Though the M11+ is slightly more balanced than the M9/M6, the midrange still gives some emphasis up to the bass and treble (but not enough to be called recessed). It is strong and smooth and the tone is quite neutral, if not particularly natural. I wouldn’t call the mids of the M11+ transparent, either, as they have a thickness to them that may or may not appeal to the individual listener. Clarity and detail, on the other hand, are very good and easily one-up Meelec’s renowned M6 model. Especially on bass-light tracks, the mids and treble of the M11+ impress with their crispness and overall competence. That said, the treble of the M11+, while not often harsh or sibilant, sounds a bit edgy to my ears, not unlike that of the Hippo VB. A lack of dynamic range exhibited by the small drivers doesn’t help and the earphones sound ‘shouty’ on certain tracks. Not a bad sound for pop or electronica but a few of my rock and jazz tracks made me wish for more subtlety. Top-end extension is quite decent and the treble detail stays strong all the way to the roll-off point (in contrast to the Westone 1 I’ve been using lately). The M11+ is definitely no RE0 but it does compete well with the majority of <$80 dynamics when it comes to detail and clarity.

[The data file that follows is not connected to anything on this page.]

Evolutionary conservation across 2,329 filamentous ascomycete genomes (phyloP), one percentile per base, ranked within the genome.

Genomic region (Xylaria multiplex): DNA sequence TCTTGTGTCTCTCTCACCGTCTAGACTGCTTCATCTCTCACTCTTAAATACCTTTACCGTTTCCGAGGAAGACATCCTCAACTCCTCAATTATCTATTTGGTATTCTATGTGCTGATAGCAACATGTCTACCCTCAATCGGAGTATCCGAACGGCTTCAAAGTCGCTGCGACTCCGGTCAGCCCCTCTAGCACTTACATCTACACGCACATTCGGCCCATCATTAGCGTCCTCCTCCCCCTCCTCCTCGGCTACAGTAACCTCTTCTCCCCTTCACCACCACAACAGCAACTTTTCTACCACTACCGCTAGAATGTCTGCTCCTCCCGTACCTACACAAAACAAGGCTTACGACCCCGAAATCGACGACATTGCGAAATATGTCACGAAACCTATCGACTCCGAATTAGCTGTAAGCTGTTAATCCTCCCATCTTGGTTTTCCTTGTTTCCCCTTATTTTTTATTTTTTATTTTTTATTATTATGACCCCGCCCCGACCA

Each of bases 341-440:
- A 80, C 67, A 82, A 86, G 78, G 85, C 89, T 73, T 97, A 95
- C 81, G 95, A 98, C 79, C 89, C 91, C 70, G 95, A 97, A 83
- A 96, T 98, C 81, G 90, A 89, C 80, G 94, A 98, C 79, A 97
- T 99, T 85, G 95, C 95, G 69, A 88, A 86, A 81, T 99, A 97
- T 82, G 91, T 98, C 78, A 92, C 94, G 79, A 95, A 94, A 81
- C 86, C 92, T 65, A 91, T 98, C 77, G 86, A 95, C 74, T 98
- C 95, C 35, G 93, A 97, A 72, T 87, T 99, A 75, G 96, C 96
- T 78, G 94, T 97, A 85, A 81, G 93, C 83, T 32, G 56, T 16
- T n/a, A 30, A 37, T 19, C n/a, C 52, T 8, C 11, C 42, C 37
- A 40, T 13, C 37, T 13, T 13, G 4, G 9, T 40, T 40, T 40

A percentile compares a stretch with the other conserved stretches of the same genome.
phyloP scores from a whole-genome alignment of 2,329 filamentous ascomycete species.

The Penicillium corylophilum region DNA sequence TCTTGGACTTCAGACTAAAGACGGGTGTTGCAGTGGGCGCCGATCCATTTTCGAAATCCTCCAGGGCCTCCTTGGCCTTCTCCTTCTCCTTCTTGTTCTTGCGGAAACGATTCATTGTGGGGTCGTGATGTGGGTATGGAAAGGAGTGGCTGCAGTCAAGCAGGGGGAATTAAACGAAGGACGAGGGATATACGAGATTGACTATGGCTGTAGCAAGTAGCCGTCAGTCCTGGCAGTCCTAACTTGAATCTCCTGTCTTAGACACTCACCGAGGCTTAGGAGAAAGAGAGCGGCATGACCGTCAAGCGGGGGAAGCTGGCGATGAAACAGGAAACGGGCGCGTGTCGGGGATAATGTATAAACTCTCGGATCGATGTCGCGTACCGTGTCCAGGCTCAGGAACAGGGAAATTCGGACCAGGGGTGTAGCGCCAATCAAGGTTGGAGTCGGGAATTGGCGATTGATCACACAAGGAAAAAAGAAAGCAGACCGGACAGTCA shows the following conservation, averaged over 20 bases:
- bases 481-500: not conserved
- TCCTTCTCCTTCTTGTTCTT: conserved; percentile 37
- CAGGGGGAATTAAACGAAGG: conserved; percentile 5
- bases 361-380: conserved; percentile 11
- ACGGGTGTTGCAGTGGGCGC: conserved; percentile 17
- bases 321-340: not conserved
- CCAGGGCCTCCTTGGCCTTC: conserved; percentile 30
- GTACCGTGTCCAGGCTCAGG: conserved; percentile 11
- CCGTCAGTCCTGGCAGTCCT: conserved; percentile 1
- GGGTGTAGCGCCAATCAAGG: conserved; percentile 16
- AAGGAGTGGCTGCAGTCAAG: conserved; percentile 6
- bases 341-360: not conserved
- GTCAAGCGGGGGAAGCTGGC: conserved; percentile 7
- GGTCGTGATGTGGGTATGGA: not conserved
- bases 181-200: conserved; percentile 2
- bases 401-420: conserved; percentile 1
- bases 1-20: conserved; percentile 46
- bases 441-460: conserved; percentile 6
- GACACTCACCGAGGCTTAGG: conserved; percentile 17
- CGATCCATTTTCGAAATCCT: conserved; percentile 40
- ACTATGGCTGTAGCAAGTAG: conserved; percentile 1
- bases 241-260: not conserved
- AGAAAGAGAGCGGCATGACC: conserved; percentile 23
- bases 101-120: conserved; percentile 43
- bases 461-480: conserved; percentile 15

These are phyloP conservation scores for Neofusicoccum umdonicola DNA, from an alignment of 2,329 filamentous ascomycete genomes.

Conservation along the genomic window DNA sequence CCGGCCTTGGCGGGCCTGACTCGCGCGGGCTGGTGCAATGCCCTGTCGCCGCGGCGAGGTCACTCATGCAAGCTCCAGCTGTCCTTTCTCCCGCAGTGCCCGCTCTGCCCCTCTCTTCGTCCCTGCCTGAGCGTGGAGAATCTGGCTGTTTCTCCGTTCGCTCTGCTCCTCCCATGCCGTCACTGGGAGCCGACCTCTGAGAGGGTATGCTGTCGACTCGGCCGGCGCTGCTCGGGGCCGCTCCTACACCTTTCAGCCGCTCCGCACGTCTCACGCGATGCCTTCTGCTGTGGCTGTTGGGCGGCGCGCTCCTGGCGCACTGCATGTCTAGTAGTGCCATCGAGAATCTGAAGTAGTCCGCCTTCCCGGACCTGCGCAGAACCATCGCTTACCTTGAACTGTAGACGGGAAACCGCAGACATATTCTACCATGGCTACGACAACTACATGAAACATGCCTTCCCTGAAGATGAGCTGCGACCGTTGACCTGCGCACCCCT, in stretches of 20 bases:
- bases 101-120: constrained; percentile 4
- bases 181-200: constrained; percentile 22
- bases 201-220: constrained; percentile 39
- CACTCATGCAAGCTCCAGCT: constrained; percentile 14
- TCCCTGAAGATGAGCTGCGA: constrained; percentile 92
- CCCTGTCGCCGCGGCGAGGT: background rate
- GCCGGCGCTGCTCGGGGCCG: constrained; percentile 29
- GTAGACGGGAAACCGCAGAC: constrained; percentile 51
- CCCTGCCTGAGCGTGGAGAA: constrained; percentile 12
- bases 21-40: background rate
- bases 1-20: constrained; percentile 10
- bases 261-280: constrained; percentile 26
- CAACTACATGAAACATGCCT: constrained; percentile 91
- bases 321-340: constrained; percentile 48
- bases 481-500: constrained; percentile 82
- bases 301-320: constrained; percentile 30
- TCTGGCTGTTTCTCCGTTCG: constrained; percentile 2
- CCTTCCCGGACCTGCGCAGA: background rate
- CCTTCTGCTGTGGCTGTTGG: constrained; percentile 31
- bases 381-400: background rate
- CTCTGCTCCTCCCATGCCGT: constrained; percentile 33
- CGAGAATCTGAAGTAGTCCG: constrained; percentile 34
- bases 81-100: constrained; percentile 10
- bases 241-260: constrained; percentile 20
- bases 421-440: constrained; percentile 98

Much like the sound signature itself, the presentation of the M11+ is not technically perfect but has its own appeal. While the M11+ simply lacks the sheer expanse of something like the Fischer Audio Eterna, soundstage width and depth are both adequate. Stereo separation is excellent and the sound is mostly well-layered, though the bass can step out of line on occasion. I had the chance to switch between the M11+ and the similarly-bassy but slightly cheaper Sennheiser CX281 and the Senns just sound completely flat in comparison, as if all of the instruments are equidistant from the listener. Positioning and imaging suffer slightly from the thickness of the M11+ but I wouldn’t call the earphones congested. Airiness is lacking slightly compared to the entry-level M9 model as well. Tonally, the M11+ is hard to place. It doesn’t sound all too dissimilar from the M6, though the heavier bass balances out the treble brightness better on the M11+. Some instruments don’t sound entirely realistic but using the M11+ exclusively for a couple of days ‘fixes’ this.